Covid-19 and the associated Long COVID Syndrome have changed our lives in many ways. Things we used to take for granted, such as going to school in person, going to the office for work each day, or going to a crowded movie theater, are no longer a given. In addition, with new variants evading some of our current vaccine protections and mitigation practices no longer required in many places, it seems like it is getting more and more difficult to avoid catching this virus. So, what will this upcoming school year look like? What happens if your child not only falls ill with Covid-19 but cannot seem to shake the symptoms weeks later?
Long COVID Syndrome: A Mass-Disabling Event
Like this article from The Atlantic, many news outlets have discussed Long Covid Syndrome being a mass-disabling event. However, the symptoms of Long Covid Syndrome can range from mild to severe. Also, it can manifest as an invisible disability or one that is not obvious from simply looking at a person.
Long Covid Syndrome can include difficulty concentrating (“brain fog”), extreme fatigue, altered taste and smell, muscle or joint pain, difficulty breathing, chronic fevers, nerve pain or tingling sensations, and even blood clots. Even people with no Covid symptoms when they were infected could end up with Long Covid Syndrome symptoms, usually around four weeks after infection.
Therefore, if your child has Covid, keep an eye out on how they progress in their recovery. Report any unusual symptoms to your child’s pediatrician. Check-in on how they are faring after school starts this fall. Are they exhausted when they return home from school? Are they having trouble concentrating in their classes? Do they not seem to have the stamina to keep up with after-school sports, homework, or other extra-curricular activities?
Should I Wait for a Long COVID Syndrome Diagnosis?
The short answer is no. Under IDEA, a child may be eligible for services if Long Covid Syndrome is making it difficult for children to function academically or if it is limiting any “major life activities.” The first part means they could be eligible for an IEP if district personnel finds the child has “limited strength, vitality, or alertness due to a chronic or acute health problem,” which is affecting their ability to learn. The second part means a child may have health problems like difficulty breathing, concentrating, or being immunocompromised, but it doesn’t interfere with their ability to learn. In that case, they may be eligible for a 504 Plan.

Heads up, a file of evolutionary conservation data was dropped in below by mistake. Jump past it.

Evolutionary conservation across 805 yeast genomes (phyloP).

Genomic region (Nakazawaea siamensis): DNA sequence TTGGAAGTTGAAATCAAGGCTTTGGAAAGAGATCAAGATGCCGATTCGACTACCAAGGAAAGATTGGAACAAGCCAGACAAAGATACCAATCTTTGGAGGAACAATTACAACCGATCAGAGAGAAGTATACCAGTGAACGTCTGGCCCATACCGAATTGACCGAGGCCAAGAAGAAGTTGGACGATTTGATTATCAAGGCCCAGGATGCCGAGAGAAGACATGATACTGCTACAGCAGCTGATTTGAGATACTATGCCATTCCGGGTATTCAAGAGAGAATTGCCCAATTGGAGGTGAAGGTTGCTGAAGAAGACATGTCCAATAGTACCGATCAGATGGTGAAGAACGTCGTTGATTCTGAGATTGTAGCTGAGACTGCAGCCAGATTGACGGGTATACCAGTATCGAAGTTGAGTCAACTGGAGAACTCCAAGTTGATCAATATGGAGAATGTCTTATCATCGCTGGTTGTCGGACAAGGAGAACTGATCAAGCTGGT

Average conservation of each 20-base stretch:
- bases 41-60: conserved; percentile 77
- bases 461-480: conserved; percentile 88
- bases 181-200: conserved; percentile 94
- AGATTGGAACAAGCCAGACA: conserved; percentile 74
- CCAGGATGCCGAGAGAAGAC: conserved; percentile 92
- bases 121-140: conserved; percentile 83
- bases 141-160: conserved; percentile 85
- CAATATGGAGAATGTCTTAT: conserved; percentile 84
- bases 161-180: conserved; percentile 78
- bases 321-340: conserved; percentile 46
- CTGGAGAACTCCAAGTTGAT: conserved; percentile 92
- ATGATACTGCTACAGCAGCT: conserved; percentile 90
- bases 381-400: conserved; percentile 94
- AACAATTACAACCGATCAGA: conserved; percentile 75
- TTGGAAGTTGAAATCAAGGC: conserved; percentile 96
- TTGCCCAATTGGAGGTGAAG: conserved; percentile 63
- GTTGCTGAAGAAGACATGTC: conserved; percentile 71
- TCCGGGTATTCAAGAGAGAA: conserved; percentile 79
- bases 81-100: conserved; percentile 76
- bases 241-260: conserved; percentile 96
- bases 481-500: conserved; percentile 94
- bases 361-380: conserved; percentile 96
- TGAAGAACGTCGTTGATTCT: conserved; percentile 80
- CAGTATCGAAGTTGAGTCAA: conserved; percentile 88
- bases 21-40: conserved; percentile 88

These determinations do not depend on a medical diagnosis but the child’s individual needs. However, if you can eventually get a Long COVID Syndrome medical diagnosis in writing from a doctor, it may help support the case that your child needs help.
However, there are not many post-Covid clinics, let alone pediatric ones. Even pediatricians may not know a lot about Long Covid at this point. There are no tests to diagnose it, and there is a wide range in the severity of symptoms. Therefore, I would not recommend waiting for an official diagnosis, as that could cause your child to struggle through school without needed help. That could cause your child to relapse and perhaps worsen their symptoms.
Keep notes on how often your child experiences symptoms of Long Covid Syndrome and what those symptoms are. Bring any logs and documentation to any meetings you have with the school. Absolutely ask for an evaluation in writing if you see your child is struggling.
What Should I Ask the School?
If your child is evaluated and found to be eligible for services, there are many accommodations you can ask the school for, depending on what your child needs. For example, if severe fatigue is an issue, you can ask for flexible schedules, adjust the workload, and extra time to complete tests and assignments. If brain fog is an issue, you can ask for work to be changed so that students aren’t penalized for having memory problems and eliminate time limits for tests to give students more time to recall information.
This article from The Conversation gives a lot of good ideas for accommodations you can request. Unfortunately, many school districts have abandoned the option of virtual schooling. However, this may be what your child needs. Again, if you have data to back up this request, districts may need to get creative with how to meet this need for your child. If they do not, they risk explaining its rejection on a Prior Written Notice.
The Bottom Line
Covid-19 is not going away. Eventually, it will become something we live with, like influenza. Long Covid Syndrome is real and potentially disabling. Do not hesitate to ask for help in school this year if your child is struggling with Long Covid. Now that you know more about Long Covid Syndrome, you can keep an eye out for it and address it sooner.